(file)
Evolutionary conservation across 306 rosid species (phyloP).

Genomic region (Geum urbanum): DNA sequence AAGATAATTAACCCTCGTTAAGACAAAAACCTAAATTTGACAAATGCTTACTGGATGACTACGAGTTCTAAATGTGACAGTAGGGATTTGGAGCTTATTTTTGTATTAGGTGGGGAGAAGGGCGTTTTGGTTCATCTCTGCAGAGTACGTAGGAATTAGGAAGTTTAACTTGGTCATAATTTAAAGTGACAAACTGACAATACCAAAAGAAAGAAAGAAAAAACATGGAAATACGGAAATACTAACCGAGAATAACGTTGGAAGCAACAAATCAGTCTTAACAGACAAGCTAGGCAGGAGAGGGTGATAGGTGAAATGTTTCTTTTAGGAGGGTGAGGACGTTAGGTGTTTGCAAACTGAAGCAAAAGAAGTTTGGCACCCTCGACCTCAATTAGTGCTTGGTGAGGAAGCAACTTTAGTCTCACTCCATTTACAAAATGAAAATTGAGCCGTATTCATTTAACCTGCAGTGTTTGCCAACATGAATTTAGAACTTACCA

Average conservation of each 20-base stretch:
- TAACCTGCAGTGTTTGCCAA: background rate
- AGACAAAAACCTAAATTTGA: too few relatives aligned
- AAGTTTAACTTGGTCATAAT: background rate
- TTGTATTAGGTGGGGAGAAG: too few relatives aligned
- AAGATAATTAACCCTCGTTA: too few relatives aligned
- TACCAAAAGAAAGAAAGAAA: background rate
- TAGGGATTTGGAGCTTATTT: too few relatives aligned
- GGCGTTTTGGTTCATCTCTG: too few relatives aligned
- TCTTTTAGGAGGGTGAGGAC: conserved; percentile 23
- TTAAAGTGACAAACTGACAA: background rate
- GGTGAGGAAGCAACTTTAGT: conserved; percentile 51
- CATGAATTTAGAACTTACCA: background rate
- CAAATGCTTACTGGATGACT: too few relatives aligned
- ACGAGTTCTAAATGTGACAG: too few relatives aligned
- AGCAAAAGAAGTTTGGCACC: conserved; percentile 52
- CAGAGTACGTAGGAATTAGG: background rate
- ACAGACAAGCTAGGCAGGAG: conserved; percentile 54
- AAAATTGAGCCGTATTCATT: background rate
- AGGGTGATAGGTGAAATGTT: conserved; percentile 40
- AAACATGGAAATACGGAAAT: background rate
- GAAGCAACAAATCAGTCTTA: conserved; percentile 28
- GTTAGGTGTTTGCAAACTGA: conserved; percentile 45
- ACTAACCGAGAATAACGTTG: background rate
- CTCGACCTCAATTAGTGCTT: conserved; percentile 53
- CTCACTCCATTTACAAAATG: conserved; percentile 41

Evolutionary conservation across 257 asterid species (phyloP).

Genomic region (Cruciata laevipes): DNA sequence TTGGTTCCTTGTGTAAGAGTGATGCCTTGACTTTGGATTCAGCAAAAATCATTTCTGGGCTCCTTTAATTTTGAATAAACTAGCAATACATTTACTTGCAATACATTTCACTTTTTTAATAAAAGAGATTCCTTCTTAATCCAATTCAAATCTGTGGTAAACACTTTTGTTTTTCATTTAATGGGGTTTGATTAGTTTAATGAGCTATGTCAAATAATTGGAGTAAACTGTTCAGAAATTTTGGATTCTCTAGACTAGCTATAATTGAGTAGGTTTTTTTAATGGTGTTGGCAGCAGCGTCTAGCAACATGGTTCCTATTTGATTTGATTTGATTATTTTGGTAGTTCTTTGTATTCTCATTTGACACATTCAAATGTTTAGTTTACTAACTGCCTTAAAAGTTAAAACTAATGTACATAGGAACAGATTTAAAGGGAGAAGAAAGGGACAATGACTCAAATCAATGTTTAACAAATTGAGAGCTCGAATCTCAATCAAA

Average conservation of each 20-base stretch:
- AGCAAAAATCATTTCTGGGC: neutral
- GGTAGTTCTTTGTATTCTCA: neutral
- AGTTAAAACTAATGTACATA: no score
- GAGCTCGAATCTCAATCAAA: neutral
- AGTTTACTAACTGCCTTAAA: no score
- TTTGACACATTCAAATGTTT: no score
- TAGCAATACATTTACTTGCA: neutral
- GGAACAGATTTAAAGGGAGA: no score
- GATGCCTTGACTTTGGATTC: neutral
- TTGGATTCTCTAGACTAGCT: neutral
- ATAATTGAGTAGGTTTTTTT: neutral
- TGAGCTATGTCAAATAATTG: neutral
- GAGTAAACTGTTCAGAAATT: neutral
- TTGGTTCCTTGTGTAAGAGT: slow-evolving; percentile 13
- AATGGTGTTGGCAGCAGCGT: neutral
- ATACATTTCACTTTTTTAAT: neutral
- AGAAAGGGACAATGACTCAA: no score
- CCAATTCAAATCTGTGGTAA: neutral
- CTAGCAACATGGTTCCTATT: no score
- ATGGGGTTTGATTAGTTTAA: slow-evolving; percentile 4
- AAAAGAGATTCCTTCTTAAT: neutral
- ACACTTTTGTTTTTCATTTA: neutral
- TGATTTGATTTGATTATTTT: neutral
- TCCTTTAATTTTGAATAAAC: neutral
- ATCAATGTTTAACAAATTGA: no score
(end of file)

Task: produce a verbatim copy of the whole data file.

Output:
Evolutionary conservation across 306 rosid species (phyloP).

Genomic region (Geum urbanum): DNA sequence AAGATAATTAACCCTCGTTAAGACAAAAACCTAAATTTGACAAATGCTTACTGGATGACTACGAGTTCTAAATGTGACAGTAGGGATTTGGAGCTTATTTTTGTATTAGGTGGGGAGAAGGGCGTTTTGGTTCATCTCTGCAGAGTACGTAGGAATTAGGAAGTTTAACTTGGTCATAATTTAAAGTGACAAACTGACAATACCAAAAGAAAGAAAGAAAAAACATGGAAATACGGAAATACTAACCGAGAATAACGTTGGAAGCAACAAATCAGTCTTAACAGACAAGCTAGGCAGGAGAGGGTGATAGGTGAAATGTTTCTTTTAGGAGGGTGAGGACGTTAGGTGTTTGCAAACTGAAGCAAAAGAAGTTTGGCACCCTCGACCTCAATTAGTGCTTGGTGAGGAAGCAACTTTAGTCTCACTCCATTTACAAAATGAAAATTGAGCCGTATTCATTTAACCTGCAGTGTTTGCCAACATGAATTTAGAACTTACCA

Average conservation of each 20-base stretch:
- TAACCTGCAGTGTTTGCCAA: background rate
- AGACAAAAACCTAAATTTGA: too few relatives aligned
- AAGTTTAACTTGGTCATAAT: background rate
- TTGTATTAGGTGGGGAGAAG: too few relatives aligned
- AAGATAATTAACCCTCGTTA: too few relatives aligned
- TACCAAAAGAAAGAAAGAAA: background rate
- TAGGGATTTGGAGCTTATTT: too few relatives aligned
- GGCGTTTTGGTTCATCTCTG: too few relatives aligned
- TCTTTTAGGAGGGTGAGGAC: conserved; percentile 23
- TTAAAGTGACAAACTGACAA: background rate
- GGTGAGGAAGCAACTTTAGT: conserved; percentile 51
- CATGAATTTAGAACTTACCA: background rate
- CAAATGCTTACTGGATGACT: too few relatives aligned
- ACGAGTTCTAAATGTGACAG: too few relatives aligned
- AGCAAAAGAAGTTTGGCACC: conserved; percentile 52
- CAGAGTACGTAGGAATTAGG: background rate
- ACAGACAAGCTAGGCAGGAG: conserved; percentile 54
- AAAATTGAGCCGTATTCATT: background rate
- AGGGTGATAGGTGAAATGTT: conserved; percentile 40
- AAACATGGAAATACGGAAAT: background rate
- GAAGCAACAAATCAGTCTTA: conserved; percentile 28
- GTTAGGTGTTTGCAAACTGA: conserved; percentile 45
- ACTAACCGAGAATAACGTTG: background rate
- CTCGACCTCAATTAGTGCTT: conserved; percentile 53
- CTCACTCCATTTACAAAATG: conserved; percentile 41

Evolutionary conservation across 257 asterid species (phyloP).

Genomic region (Cruciata laevipes): DNA sequence TTGGTTCCTTGTGTAAGAGTGATGCCTTGACTTTGGATTCAGCAAAAATCATTTCTGGGCTCCTTTAATTTTGAATAAACTAGCAATACATTTACTTGCAATACATTTCACTTTTTTAATAAAAGAGATTCCTTCTTAATCCAATTCAAATCTGTGGTAAACACTTTTGTTTTTCATTTAATGGGGTTTGATTAGTTTAATGAGCTATGTCAAATAATTGGAGTAAACTGTTCAGAAATTTTGGATTCTCTAGACTAGCTATAATTGAGTAGGTTTTTTTAATGGTGTTGGCAGCAGCGTCTAGCAACATGGTTCCTATTTGATTTGATTTGATTATTTTGGTAGTTCTTTGTATTCTCATTTGACACATTCAAATGTTTAGTTTACTAACTGCCTTAAAAGTTAAAACTAATGTACATAGGAACAGATTTAAAGGGAGAAGAAAGGGACAATGACTCAAATCAATGTTTAACAAATTGAGAGCTCGAATCTCAATCAAA

Average conservation of each 20-base stretch:
- AGCAAAAATCATTTCTGGGC: neutral
- GGTAGTTCTTTGTATTCTCA: neutral
- AGTTAAAACTAATGTACATA: no score
- GAGCTCGAATCTCAATCAAA: neutral
- AGTTTACTAACTGCCTTAAA: no score
- TTTGACACATTCAAATGTTT: no score
- TAGCAATACATTTACTTGCA: neutral
- GGAACAGATTTAAAGGGAGA: no score
- GATGCCTTGACTTTGGATTC: neutral
- TTGGATTCTCTAGACTAGCT: neutral
- ATAATTGAGTAGGTTTTTTT: neutral
- TGAGCTATGTCAAATAATTG: neutral
- GAGTAAACTGTTCAGAAATT: neutral
- TTGGTTCCTTGTGTAAGAGT: slow-evolving; percentile 13
- AATGGTGTTGGCAGCAGCGT: neutral
- ATACATTTCACTTTTTTAAT: neutral
- AGAAAGGGACAATGACTCAA: no score
- CCAATTCAAATCTGTGGTAA: neutral
- CTAGCAACATGGTTCCTATT: no score
- ATGGGGTTTGATTAGTTTAA: slow-evolving; percentile 4
- AAAAGAGATTCCTTCTTAAT: neutral
- ACACTTTTGTTTTTCATTTA: neutral
- TGATTTGATTTGATTATTTT: neutral
- TCCTTTAATTTTGAATAAAC: neutral
- ATCAATGTTTAACAAATTGA: no score